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I may be wrong but I think women and men approach this disease differently. My husband is also diabetic, a lot longer than me. He pretends he doesn't have it. Whenever I talk about my diabetes he tries to change the subject. Since I do the cooking he does eat low carb around me but when he has to make his own choices he eats whatever he wants. When we were in Maine over the holidays the first thing he bought was Maine Real Maple Syrup. I've tried for many years to educate him about bgs, medications and diabetes management it just doesn't work. So I do my thing and he does his. I wish I had a better answer. I think some of us want to know exactly what we are dealing with so we can control it. Others take the opposite approach and pretend it doesn't exist.
Jen ... so how'd we both end up with the same husband???

I've pretty much given up on educating relatives. They try, really they do, but when I say "low-carb," my parents-in-law hear "low-fat with lots of fruit." This is not gonna change.

So for now, we've simply agreed that my diet requirements are waaayyy too complex to be reasonably accommodated by any mere mortal. Therefore, I'll eat what I can, and if I can't eat anything, that's my problem! As long as they're assured I'm not starving myself otherwise, they're fine with that. Makes my life much easier ... as long as I make sure I never show up hungry.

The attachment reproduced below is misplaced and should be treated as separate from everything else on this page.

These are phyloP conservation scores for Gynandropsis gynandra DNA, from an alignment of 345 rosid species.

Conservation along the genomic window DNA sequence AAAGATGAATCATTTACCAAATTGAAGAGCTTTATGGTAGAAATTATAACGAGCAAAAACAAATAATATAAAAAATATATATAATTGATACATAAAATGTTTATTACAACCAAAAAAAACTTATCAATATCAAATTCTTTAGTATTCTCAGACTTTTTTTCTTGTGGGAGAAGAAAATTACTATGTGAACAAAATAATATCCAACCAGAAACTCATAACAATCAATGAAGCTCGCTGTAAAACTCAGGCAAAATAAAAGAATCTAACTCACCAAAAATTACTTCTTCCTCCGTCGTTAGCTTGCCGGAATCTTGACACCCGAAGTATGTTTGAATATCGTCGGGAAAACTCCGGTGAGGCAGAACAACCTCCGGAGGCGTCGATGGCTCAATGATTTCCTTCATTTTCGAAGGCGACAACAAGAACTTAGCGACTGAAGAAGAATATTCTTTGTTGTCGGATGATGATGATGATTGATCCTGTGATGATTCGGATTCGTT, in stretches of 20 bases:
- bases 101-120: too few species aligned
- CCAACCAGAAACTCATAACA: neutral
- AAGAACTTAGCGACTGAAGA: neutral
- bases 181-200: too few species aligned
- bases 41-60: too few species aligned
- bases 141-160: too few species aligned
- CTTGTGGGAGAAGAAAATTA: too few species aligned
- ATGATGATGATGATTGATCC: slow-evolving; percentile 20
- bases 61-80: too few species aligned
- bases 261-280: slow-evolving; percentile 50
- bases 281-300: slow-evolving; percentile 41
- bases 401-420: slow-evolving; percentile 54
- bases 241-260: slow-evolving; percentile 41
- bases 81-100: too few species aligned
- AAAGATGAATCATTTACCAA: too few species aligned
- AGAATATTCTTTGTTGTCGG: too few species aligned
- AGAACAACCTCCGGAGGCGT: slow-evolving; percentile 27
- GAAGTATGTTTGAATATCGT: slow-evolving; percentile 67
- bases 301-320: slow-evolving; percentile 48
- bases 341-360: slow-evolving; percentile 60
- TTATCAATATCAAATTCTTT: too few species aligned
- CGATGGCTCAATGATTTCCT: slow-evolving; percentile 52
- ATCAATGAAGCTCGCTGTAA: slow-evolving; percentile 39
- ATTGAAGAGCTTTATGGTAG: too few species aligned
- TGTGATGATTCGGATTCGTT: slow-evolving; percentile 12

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I wish I could get my family to understand as well. My hubby and daughter love their pizza, pasta, potatoes, ice cream, cakes, etc. Not a lot of help there.
 

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I find that I can't preach to my father in law about it. He follows what his doctor says, and he takes insulin so he worries about lows. I'm pre-diabetic, and use only diet to control my BG.

What I CAN do is remark once in a while about how cutting back on "starches and sugars" (to avoid the "low carb" term) has really helped me control my blood sugar, and how I don't have the spikes I used to, and how my A1C has dropped.

Only once in a while, because I don't want to preach. And only talking about my particular examples because... well, he can't argue with what works for me, but he could argue if I suggested that he do it.

I figure over time if I plant a few seeds, and water them once in a while, he might ask for more information.